Bigger day for Stampeders Tate

Stamps QB Drew Tate in Calgary October 29, 2010. Jim Wells/QMI Agency

Stamps QB Drew Tate in Calgary October 29, 2010. Jim Wells/QMI Agency

Wes Gilbertson, QMI Agency

, Last Updated: 9:40 PM ET

CALGARY - They’re the big, bad Montreal Alouettes.

He’s the brand new quarterback.

Sounds like intimidating stuff, but it’s not the first time Calgary Stampeders starter Drew Tate has been at the controls as an underdog.

“When I was a little kid and I’d play Nintendo and I’d play Madden, I’d always put it on Madden mode instead of rookie,” Tate said.

“You only get better by playing the best, and that reveals how good of a player you are, too. So this is going to be fun to get out there and play those guys. This is my third year here, and the last two times we went out to Montreal, we got smoked. That’s definitely not in the plans this year for us.”

Molson Percival Stadium hasn’t exactly been a desirable destination for the Stamps, who were whipped 46-19 by the Alouettes last fall and suffered a 32-11 loss in Montreal two years ago.

During Sunday’s road meeting with the two-time defending Grey Cup champions (11 a.m., TSN, QR77), Tate will try to snap Calgary’s recent skid in La Belle Province.

“It’s a big challenge,” said Stamps offensive co-ordinator Dave Dickenson. “First off, they’re good. They’re going to be aggressive. No throw goes unchallenged — there’s always a player that is going to be there. It’s on the road, there’s noise ...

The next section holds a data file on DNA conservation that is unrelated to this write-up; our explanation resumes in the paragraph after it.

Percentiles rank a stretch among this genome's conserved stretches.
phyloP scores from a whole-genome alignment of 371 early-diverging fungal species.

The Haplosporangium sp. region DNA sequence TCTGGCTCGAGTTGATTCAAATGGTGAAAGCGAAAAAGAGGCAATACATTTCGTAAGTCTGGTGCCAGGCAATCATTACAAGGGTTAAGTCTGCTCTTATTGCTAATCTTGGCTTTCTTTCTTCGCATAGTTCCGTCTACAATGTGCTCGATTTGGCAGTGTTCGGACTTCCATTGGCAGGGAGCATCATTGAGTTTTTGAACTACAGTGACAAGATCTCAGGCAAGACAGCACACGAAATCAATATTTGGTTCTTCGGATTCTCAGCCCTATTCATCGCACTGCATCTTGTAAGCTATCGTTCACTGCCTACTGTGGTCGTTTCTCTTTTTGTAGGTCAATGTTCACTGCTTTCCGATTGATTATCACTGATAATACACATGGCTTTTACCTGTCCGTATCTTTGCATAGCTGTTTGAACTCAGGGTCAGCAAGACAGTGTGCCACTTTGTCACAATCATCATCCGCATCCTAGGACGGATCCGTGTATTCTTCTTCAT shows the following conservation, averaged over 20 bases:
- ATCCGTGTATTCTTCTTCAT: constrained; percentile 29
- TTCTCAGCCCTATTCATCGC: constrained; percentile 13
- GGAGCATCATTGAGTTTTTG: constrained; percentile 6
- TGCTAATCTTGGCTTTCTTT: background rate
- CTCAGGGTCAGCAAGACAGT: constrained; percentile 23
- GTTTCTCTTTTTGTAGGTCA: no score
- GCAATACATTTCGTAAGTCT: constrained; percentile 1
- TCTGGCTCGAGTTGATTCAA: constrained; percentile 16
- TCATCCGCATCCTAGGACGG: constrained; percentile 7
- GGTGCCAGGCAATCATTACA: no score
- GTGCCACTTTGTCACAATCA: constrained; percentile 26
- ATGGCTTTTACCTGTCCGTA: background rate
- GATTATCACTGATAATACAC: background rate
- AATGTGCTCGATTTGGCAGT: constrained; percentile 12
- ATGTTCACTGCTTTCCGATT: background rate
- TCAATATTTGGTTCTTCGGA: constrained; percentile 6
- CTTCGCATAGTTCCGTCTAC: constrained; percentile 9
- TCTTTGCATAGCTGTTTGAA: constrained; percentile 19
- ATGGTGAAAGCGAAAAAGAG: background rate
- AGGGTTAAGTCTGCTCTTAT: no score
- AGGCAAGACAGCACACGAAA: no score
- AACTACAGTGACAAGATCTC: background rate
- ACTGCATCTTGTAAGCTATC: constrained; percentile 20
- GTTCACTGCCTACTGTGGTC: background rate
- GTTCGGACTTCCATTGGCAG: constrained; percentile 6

“It’s certainly a huge challenge for our team and I just hope (Tate) does his part and increases his production and gives us that chance to win at the end. I have confidence in him that if we’re there in the fourth quarter, we’ll get it done.”

Tate seems to have the full confidence of his Stamps teammates, too, despite having only one professional start on his resume.

In fact, he’s already sparked comparisons to one of the CFL’s most accomplished gunslingers.

After the first-time starter tossed for 250 yards in a 25-13 win over the Saskatchewan Roughriders last week, Stamps slotback Nik Lewis noted Tate and Dickenson are “a lot alike in the way that they play.”

Running back Jon Cornish agreed “their playing styles are the same and they are both intense guys.”

Stamps supporters would be thrilled if the 27-year-old Tate turns out to be a second coming of Dickenson, the CFL’s Most Outstanding Player in 2000 and a future Canadian Football Hall-of-Famer.

“I never want to put a comparison on anybody,” Dickenson said earlier this week, anxious to shy away from the topic. “When I was first in the league, they were comparing me to (Doug) Flutie, and that was not the case.”

Press him a bit further, though, and Calgary’s offensive co-ordinator and play-caller will admit there are a few similarities.

For starters, they have a lot of the same physical attributes.

“Similar attitude, too,” Dickenson said. “I don’t think he’s that concerned with talking to media or how he looks out there, it’s about one goal and one goal only. He’s very competitive, doesn’t say a lot once the game gets going. He’s got fire. I wasn’t much of a yeller but during the game, what had to be done had to be done, and Drew is the same deal. Just more of a leader by example than by words out of his mouth, and those are similar qualities that I tried to play with.”

Those leadership qualities should come in handy against the Alouettes.

Although Tate is flattered to be mentioned in the same sentence as Dickenson, the former Iowa Hawkeyes star insisted he’s only worried about leading the Red & White to a second consecutive win.

“I’ve got a long ways to go before I can even scratch the surface of what Dave did in this league,” Tate said. “It’s nice to hear people mention those things, but it’s premature to me.”


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